Roebling Road Track Guide
Published: January 22, 2017
Roebling Road is a 2.02 mile road course with 9 official turns.
The track is mostly flat, however turn 6 in somewhat downhill, turn 7 is the same amount uphill, and the pavement has a crown throughout most of the lap.
The lap consists exclusively of medium to high speed sweepers. There is not much variety going on at this track, but driving it fast is nonetheless quite challenging, because the car is constantly in high speed transitions.
Roebling Road is like Lime Rock turn 1 or NJMP Lightning turn 3 duplicated over and over to cover the entire lap. Although the track map looks similar to that of Thompson Speedway, these two tracks are very different owing to elevation changes and banking at Thompson.
When learning the track it is a good idea to approach corner combinations (turns 1-2, 3, 4, 5, 6-7 and 8-9) as exit speed sweepers, aiming for a decently fast entry with a conservatively late apex and early power application. The corners can generally be safely entered on the inside half of the pavement without giving up too much speed.
Entries into turns 4 and 6 are more slippery than others.
Apex and exit curbs are all usable, and flat except for turn 9 exit which has several dips.
Turn By Turn
The entry half of the turns 1-2 complex, turn 1 is a very fast decreasing radius right sweeper. It is very similar to Lime Rock turn 1, has some resemblance to Summit Point Main turn 5 and the middle of the corner drives like NJMP Lightning turn 4 with a downshift under light deceleration.
As turn 1 sits between the main straight and the tighter and slower turn 2, it is squarely an entry speed corner. The goal in turn 1 is to brake as late as possible without losing the car between turns 1 and 2. The fastest line will perform much of the braking in a diagonal from the left edge of the track toward the apex of turn 1. Low power cars like Miatas can brake at the 2 marker, with high power cars starting potentially at the 4 or 5 markers.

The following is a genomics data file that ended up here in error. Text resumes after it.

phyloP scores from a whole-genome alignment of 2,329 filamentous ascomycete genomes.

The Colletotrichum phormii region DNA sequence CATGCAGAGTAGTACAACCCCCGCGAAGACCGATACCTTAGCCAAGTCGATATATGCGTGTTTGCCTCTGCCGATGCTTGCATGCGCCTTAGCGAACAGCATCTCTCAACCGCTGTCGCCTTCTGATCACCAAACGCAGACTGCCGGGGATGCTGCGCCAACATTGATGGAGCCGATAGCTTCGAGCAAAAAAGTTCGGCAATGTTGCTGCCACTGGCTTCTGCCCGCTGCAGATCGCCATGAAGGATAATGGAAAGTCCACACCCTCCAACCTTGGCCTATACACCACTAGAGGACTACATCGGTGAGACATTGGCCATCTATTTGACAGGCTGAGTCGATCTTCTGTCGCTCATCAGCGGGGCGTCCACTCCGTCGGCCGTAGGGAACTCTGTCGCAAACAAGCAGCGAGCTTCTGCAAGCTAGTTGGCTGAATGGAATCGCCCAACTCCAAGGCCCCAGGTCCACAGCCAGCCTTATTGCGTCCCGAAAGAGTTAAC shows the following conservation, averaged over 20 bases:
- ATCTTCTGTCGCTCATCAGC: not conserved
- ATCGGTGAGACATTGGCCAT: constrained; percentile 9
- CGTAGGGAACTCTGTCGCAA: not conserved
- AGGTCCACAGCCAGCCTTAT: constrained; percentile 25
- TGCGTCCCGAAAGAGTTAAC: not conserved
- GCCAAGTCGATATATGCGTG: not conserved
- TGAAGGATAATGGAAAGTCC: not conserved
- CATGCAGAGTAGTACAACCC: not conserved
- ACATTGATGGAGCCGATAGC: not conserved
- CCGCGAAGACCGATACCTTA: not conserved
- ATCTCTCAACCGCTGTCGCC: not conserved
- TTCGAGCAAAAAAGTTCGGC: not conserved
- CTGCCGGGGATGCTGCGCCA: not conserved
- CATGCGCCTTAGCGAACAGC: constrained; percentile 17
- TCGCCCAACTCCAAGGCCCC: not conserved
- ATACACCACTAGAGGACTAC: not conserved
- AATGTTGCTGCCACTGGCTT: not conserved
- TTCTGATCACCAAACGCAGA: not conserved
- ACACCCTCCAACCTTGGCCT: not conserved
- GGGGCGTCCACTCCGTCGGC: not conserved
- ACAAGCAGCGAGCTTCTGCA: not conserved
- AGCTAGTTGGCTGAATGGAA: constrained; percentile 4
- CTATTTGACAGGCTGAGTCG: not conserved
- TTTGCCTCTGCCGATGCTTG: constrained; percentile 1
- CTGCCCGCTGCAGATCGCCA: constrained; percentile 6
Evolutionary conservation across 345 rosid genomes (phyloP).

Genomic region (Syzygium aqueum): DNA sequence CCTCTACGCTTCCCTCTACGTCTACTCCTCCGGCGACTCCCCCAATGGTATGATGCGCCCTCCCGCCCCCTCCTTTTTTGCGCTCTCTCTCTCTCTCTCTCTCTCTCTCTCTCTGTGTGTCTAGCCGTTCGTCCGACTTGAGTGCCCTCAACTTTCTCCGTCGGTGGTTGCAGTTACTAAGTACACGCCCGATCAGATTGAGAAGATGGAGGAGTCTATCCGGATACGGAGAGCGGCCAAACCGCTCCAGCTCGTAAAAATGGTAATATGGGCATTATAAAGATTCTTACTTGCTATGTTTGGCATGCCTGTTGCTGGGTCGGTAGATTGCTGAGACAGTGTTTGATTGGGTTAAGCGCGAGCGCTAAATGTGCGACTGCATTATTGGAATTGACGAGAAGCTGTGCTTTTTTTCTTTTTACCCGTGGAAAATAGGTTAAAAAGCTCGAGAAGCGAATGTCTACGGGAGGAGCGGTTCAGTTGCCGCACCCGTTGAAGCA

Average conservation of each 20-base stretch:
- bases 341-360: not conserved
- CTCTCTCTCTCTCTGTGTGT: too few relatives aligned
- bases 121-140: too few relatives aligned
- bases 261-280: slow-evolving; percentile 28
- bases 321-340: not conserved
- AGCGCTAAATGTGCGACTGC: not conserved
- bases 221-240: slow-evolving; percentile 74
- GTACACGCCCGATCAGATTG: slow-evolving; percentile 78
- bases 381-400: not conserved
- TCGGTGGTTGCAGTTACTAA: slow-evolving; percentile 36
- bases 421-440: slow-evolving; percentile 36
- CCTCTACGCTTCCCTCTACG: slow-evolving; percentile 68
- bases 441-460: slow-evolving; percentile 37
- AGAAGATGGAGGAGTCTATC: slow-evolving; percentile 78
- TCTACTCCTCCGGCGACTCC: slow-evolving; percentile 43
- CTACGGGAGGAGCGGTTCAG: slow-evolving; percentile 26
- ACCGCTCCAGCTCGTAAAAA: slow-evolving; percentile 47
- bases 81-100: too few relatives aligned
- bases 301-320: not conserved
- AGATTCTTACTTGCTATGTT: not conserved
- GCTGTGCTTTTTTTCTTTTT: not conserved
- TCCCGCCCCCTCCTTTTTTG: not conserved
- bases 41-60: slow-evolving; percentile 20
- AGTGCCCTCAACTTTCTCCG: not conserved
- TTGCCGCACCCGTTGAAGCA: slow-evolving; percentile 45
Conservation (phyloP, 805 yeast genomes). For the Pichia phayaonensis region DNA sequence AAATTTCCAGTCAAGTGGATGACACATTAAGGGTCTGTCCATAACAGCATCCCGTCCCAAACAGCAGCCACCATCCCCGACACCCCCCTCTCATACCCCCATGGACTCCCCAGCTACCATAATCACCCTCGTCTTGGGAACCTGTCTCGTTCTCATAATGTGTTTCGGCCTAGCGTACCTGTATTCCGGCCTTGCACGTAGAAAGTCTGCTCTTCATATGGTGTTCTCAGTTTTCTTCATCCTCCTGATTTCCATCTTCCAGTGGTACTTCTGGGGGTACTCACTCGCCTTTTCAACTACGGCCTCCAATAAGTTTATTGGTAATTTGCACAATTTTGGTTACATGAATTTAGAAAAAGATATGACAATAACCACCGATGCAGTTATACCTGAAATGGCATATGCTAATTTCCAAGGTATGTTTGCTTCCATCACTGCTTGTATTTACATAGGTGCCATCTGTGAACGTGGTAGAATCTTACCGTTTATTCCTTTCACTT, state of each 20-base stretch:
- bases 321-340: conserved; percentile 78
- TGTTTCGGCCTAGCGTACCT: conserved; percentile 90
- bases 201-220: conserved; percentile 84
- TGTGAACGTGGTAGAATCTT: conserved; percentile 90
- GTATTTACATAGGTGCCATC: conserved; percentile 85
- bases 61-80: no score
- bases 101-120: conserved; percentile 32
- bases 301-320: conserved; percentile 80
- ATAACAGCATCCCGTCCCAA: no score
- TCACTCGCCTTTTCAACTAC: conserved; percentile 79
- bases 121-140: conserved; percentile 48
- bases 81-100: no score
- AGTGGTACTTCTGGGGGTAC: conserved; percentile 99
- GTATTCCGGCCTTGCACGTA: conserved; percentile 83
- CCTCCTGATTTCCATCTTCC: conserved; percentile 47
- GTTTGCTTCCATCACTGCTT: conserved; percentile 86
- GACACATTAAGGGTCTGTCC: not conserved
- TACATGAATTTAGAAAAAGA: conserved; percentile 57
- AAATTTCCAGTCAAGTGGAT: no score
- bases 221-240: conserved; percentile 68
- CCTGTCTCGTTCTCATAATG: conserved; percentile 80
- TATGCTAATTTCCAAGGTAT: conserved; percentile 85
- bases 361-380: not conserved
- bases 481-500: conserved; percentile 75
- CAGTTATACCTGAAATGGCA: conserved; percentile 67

Turn 1 rewards a stable car and high amounts of grip.
Most cars would be somewhere left of center at the turn in point for turn 2, hence the line through turn 1 would end maybe 2/3 or 3/4 track left maybe 2/3 of the way between the apexes of turns 1 and 2. Tracking out all the way left is risky as that leaves no runoff room, although in the wet it can work well due to slower speeds overall. Similarly cars may miss the apex of turn 1 to flatten the approach into turn 2.
The exit half of the turns 1-2 complex, turn 2 is a slower right sweeper. The apex is blind, making turn 2 primarily about vision and consistency. Turn in for turn 2 should be somewhat left of track center line. Depending on a car's grip level a lift may be needed to rotate the car into turn 2 or the car may continue on the same arc it had through turn 1.
Exit curbing is very usable, including in the wet.
A very fast left sweeper, this turn is all about vision. It is so tempting to lift or brake there, depending on the car and conditions, and just about always the car can carry more speed there if the driver has the courage for it.
In the dry aiming to put the left front tire at the left side curb past the apex of turn 3 is a good way to set up for braking into turn 4. In the wet there tend to be puddles of water on the right side of the track going into turn 3, which compromises the line somewhat. Staying on the left half of the track throughout turn 3 in the wet tends to offer more grip than transitioning from the right side to the left side.